Sermons That Work

The 72nd General Convention…, Proper 12 (B) – 1997

July 27, 1997

The Seventy-Second General Convention of the Episcopal Church has come and gone. When we meet again we will be in the next century and on the threshold of the new millennium. At the Convention there were an astronomical number of meals served: breakfasts for special interest and focus groups and legislative committees; lunches with former classmates from seminaries as well as with former deputies of other dioceses; and dinners of and for seminaries, provinces, church schools and universities, special interest groups, the incoming Presiding Bishop, the outgoing Presiding Bishop and other groupings. Legislation was passed which some felt did not go far enough, while others thought it went too far. Some resolutions finally passed because they were born out of compromise between the two Houses, and in many instances, the final results pleased no one.

A few years ago at a time when the General Convention of the Episcopal Church in the United States contained no women members, a distinguished theologian was asked whether there were any deep theological reasons why the General Convention should refuse to admit women. The theologian replied that quite frankly he could not think of any deep theological reason why there should be any General Convention at all. He said that matters such as these are really very peripheral in nature and, although they are important, they are not ultimately significant. He said a theology of General Convention is as inadmissible as a theology of the papacy or of the Church Assembly.

I not sure I agree with that theologian’s analysis. However, whether one agrees with that theologian or not, we must ask the question: “What do the actions at General Convention have to do with the Gospel?” How then should we judge the acts of the individuals who deliberated in Philadelphia? It seems to me that we must judge the actions of the General Convention by the same standards as it was for our Lord who tells of the significance of his call one Sabbath as it is recorded in St. Luke’s Gospel: “The spirit of the Lord is upon me,” begins Jesus quoting from Isaiah 61, “because the Lord has anointed me to bring good tidings to the afflicted; he has sent me to bind up the broken-hearted, to proclaim liberty to the captives and the recovery of sight to the blind, the opening of the prisons to those who are bound; to proclaim the acceptable year of the Lord.” So this call, this summons, is bound up with the afflicted, the suffering, the underprivileged, the prisoners, the disinherited — those who are spiritually, economically, and socially captive.

For those deputies who are ordained who attended General Convention, this means there is no creature, no idea, no institution, no nation, no issue, no action which was beyond the reach and concern of their ministry. For lay deputies, this means that there is no forbidden work; there is no corner of human existence, however degraded or neglected, into which they may not venture; there is no person, however beleaguered or possessed, whom they may not befriend and represent; there is no cause, however vain or stupid, to which they may not witness; there is no risk, no matter how costly or imprudent which they may not undertake.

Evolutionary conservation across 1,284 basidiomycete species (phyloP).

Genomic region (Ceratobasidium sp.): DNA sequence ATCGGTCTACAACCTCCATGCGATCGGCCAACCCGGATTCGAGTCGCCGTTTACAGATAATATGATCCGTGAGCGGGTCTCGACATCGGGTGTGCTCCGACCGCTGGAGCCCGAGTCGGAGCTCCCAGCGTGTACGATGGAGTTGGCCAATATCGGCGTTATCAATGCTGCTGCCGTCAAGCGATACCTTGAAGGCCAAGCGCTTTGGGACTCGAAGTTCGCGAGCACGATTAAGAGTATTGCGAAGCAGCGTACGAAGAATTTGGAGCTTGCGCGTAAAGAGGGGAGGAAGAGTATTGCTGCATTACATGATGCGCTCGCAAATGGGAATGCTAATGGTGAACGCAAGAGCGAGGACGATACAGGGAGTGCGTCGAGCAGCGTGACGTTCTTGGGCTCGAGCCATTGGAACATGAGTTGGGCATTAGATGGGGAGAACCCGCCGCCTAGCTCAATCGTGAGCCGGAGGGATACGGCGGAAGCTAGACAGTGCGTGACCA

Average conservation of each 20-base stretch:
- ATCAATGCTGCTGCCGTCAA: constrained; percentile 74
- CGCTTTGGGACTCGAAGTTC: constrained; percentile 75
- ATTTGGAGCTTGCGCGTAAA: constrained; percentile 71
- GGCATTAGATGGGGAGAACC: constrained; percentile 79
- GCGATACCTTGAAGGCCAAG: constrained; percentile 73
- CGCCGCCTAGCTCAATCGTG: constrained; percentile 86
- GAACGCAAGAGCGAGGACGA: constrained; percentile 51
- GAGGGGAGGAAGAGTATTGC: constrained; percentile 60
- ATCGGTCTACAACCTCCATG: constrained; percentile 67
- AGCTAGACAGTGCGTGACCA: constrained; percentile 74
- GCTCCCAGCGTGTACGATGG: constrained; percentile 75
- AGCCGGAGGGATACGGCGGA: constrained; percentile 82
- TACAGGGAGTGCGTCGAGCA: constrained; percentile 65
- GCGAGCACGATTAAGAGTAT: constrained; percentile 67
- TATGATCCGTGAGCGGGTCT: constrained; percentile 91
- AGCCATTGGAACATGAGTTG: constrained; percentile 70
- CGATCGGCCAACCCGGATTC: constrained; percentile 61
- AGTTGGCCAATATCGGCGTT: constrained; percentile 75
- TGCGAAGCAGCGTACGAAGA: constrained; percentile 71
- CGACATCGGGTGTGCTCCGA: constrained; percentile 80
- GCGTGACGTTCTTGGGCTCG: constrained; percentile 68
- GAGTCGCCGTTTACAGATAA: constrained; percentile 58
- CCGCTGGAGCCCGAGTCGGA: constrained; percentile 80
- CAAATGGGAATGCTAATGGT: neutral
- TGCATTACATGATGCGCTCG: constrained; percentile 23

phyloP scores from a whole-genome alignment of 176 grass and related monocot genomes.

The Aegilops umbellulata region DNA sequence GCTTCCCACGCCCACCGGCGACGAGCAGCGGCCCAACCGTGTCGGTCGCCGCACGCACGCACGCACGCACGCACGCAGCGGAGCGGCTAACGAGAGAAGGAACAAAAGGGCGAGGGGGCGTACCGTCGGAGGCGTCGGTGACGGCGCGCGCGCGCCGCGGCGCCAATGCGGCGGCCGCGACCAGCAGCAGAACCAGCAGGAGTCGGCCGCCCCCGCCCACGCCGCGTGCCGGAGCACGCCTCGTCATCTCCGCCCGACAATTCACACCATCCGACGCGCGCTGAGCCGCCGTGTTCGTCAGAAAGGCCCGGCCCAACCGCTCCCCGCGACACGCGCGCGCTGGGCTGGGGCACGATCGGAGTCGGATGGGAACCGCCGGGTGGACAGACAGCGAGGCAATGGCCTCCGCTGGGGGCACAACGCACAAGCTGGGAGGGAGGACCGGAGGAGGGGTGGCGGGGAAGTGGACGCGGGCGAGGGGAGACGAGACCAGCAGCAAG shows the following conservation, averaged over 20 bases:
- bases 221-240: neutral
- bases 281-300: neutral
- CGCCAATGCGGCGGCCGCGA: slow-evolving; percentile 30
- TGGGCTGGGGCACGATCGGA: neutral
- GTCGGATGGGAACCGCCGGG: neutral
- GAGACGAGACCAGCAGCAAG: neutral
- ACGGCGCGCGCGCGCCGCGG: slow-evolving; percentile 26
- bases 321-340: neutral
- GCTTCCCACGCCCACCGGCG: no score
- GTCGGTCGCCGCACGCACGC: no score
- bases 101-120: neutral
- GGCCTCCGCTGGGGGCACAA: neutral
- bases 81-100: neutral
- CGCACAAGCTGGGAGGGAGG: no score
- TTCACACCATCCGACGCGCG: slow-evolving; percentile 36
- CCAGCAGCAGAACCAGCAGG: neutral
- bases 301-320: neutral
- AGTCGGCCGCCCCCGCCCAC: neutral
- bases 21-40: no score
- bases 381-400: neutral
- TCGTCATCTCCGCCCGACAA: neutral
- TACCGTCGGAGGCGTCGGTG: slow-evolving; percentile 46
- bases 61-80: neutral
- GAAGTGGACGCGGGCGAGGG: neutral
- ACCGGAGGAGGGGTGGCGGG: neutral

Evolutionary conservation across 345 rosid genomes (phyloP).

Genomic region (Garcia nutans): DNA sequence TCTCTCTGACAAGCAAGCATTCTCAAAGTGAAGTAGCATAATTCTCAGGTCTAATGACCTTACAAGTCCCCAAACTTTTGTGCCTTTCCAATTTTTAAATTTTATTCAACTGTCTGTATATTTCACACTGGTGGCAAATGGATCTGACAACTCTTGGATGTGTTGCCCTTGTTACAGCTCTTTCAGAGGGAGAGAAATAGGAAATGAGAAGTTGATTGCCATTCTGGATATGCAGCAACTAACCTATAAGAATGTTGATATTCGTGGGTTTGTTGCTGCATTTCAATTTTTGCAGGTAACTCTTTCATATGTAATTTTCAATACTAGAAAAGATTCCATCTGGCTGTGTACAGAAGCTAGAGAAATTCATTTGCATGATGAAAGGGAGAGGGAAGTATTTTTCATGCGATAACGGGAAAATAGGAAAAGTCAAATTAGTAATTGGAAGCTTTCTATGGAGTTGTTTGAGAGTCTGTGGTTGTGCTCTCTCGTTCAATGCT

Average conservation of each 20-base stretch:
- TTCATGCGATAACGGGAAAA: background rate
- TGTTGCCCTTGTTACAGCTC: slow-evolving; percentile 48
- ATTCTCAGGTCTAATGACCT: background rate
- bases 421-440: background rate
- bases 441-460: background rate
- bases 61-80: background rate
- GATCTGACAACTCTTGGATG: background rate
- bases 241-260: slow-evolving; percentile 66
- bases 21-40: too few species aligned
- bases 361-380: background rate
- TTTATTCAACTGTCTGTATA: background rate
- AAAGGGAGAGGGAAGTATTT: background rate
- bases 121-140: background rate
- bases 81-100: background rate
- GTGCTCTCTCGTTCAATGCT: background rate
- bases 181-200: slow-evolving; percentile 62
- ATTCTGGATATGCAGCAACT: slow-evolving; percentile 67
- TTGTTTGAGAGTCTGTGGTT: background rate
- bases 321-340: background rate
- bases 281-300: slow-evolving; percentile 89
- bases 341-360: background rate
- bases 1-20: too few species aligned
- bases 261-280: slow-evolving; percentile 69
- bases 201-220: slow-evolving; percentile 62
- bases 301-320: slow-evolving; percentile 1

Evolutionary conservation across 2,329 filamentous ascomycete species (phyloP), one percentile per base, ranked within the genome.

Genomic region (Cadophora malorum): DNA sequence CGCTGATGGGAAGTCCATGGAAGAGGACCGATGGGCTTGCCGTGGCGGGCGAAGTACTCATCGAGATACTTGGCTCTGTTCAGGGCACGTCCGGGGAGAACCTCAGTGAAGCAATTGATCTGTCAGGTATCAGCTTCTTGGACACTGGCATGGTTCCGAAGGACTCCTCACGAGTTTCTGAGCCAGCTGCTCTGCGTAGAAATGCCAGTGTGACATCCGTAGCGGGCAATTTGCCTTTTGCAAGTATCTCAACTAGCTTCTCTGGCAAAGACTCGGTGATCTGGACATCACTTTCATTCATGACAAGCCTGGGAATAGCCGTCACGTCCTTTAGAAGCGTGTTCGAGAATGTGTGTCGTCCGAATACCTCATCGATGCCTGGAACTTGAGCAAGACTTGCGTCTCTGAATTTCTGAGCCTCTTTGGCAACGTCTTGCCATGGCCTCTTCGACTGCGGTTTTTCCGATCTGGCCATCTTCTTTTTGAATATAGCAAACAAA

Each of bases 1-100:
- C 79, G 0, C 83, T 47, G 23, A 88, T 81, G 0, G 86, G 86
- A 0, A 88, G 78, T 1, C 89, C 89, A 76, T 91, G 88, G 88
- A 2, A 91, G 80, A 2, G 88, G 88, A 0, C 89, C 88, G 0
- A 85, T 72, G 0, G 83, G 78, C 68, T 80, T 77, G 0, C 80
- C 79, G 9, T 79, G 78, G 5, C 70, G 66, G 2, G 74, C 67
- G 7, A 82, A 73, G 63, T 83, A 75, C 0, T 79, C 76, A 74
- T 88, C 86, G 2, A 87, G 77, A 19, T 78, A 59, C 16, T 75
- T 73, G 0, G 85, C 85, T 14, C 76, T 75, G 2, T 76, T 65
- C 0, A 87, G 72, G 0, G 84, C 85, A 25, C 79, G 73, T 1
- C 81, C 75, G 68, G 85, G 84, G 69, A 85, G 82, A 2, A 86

That is the Gospel! And that will be the Gospel after all the theologians have completed their scholarly tasks; that will be the Gospel when all of the new fads including the new-age religions, are spent; that will be the Gospel when every inter-faith dialogue has drawn up its final resolution; that will be the Gospel when everyone in and out of the church has had their Myers-Briggs test; that will be the Gospel when every rally and political demonstration has succeeded in its goal; that will be the Gospel when every task force, committee and commission has accomplished its objectives and when every axe has been ground; and that will be the Gospel when we all have completed our marches — many to different drummers.

If there is no theology of General Convention, we must ask ourselves: “What relationship do the events that occurred at General Convention have to the Gospel?” All of the business of General Convention should be connected to the Gospel, even matters of structure and administration. All resolutions should help us to more effectively proclaim the Gospel. So one of the things we might do in the days and weeks ahead is to study all the resolutions that passed the Seventy- Second General Convention whether they pertained to structure, administration, health, human affairs, liturgies, the church in metropolitan areas, the church in small communities, or peace with justice. We must determine if they meet the criteria of helping us witness to the Gospel. We might also discuss whether actions of the General Convention call us as Christians to witness by external events, such as calling upon secular legislative bodies to act on behalf of us. We need to spend some time considering the findings of the human affairs resolutions — ones that passed and ones that did not — and how they impact our Baptismal Covenant on all human affairs.

Then we can be truly a Christian in the world and help fetch the ninety and nine and bring them back to join the one safe statistical sheep we now have. Let all of us be Christians in the world so that we can convert the moneychangers and bring them back into the temple. Having done this may God give us all the strength to fight the good fight, to finish the course and to “endure afflictions, do the work of an evangelist, make full proof of your ministry.” Amen.

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Christopher Sikkema